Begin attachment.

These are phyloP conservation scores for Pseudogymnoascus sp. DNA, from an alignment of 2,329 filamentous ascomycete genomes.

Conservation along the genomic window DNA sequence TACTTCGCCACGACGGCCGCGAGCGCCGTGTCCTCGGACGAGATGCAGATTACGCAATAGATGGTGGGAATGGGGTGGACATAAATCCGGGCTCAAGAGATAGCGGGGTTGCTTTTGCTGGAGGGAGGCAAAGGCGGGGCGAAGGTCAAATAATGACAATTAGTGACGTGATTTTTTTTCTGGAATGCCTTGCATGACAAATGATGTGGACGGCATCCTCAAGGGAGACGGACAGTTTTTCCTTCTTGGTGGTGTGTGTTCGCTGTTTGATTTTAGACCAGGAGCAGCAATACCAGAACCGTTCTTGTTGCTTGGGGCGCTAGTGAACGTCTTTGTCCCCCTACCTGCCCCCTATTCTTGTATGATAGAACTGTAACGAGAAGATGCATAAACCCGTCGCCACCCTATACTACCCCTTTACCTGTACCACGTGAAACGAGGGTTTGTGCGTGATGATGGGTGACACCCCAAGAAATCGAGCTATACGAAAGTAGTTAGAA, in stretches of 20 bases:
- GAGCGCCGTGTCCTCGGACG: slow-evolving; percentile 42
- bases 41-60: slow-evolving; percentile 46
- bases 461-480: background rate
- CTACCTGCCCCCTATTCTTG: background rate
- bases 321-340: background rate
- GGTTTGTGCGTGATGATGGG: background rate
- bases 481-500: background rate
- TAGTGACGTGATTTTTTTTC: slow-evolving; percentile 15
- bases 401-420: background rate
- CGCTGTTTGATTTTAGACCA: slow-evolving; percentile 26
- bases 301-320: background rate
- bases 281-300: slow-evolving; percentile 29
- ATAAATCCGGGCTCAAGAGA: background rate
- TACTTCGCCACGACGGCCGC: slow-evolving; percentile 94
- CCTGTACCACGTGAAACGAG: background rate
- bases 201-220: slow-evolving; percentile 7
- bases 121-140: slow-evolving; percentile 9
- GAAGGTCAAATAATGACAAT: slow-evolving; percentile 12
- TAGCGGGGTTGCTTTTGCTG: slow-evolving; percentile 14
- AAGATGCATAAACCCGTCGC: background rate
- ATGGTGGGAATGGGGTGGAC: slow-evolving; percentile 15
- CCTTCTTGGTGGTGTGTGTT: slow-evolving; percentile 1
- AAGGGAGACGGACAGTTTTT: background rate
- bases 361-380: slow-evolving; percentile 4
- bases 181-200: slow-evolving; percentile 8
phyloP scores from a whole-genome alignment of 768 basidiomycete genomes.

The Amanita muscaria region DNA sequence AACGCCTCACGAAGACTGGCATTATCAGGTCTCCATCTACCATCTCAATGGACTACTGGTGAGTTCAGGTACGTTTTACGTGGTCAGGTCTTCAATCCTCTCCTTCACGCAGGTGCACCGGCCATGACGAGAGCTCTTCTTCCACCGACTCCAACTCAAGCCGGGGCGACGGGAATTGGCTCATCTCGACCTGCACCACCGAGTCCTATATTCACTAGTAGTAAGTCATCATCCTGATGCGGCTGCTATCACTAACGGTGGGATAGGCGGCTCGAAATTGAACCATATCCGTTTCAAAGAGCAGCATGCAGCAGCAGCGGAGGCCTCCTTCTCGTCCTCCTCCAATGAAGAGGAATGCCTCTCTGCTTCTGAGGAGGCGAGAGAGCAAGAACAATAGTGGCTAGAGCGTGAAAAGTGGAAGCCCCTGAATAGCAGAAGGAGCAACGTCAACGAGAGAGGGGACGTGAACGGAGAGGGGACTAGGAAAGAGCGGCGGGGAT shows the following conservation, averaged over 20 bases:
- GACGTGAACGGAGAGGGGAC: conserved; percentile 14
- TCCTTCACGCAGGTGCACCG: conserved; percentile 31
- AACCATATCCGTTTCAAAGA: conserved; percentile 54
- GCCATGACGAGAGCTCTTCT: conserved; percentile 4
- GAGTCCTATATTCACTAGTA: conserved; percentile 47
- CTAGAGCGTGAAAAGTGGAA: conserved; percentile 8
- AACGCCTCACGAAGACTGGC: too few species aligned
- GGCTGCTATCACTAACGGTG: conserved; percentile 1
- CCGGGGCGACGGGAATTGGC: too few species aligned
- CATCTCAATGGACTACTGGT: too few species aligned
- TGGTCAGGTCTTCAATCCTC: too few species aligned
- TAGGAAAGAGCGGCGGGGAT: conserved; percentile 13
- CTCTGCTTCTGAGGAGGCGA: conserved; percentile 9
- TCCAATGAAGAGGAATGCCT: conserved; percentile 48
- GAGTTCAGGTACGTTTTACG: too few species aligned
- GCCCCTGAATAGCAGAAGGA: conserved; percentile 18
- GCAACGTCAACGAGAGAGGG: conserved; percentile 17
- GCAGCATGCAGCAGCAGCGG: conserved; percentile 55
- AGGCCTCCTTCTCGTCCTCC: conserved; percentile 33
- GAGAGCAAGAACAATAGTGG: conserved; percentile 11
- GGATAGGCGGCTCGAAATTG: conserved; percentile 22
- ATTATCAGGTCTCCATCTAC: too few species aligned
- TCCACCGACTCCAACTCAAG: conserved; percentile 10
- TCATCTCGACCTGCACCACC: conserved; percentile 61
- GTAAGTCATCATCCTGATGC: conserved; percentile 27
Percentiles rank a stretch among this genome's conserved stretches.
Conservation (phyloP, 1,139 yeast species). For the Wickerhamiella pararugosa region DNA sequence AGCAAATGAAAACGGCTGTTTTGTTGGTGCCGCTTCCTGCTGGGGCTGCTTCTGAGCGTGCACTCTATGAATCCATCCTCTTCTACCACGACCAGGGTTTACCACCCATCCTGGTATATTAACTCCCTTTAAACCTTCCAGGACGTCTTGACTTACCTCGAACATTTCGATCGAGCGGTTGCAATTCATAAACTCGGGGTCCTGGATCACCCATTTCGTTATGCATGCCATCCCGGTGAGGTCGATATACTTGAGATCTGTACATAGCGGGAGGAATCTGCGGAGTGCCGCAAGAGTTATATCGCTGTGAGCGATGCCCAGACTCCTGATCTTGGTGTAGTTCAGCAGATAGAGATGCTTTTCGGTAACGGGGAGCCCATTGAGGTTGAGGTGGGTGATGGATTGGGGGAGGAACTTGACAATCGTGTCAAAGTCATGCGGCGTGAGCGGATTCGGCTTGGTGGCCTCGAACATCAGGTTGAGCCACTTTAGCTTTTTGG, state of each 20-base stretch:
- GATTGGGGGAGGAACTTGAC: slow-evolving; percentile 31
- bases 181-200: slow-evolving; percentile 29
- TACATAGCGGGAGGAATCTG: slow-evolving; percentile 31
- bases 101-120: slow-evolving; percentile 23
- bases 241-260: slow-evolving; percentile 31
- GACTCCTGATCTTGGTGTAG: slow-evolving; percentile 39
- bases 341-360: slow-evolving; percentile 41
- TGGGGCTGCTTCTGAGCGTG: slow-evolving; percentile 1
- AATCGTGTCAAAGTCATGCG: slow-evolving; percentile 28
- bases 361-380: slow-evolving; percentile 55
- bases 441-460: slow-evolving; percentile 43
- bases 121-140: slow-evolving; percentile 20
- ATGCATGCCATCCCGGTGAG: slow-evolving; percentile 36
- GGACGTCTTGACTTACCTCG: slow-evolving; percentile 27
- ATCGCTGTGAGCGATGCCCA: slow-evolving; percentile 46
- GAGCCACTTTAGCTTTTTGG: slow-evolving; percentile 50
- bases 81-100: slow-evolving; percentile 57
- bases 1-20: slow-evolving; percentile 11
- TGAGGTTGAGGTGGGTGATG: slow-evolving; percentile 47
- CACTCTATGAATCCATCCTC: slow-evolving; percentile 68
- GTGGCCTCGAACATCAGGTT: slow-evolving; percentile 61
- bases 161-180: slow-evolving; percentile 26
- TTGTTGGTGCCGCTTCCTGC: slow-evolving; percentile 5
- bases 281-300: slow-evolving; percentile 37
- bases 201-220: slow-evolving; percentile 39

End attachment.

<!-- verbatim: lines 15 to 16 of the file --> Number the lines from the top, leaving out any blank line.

- ATAAATCCGGGCTCAAGAGA: background rate
- TACTTCGCCACGACGGCCGC: slow-evolving; percentile 94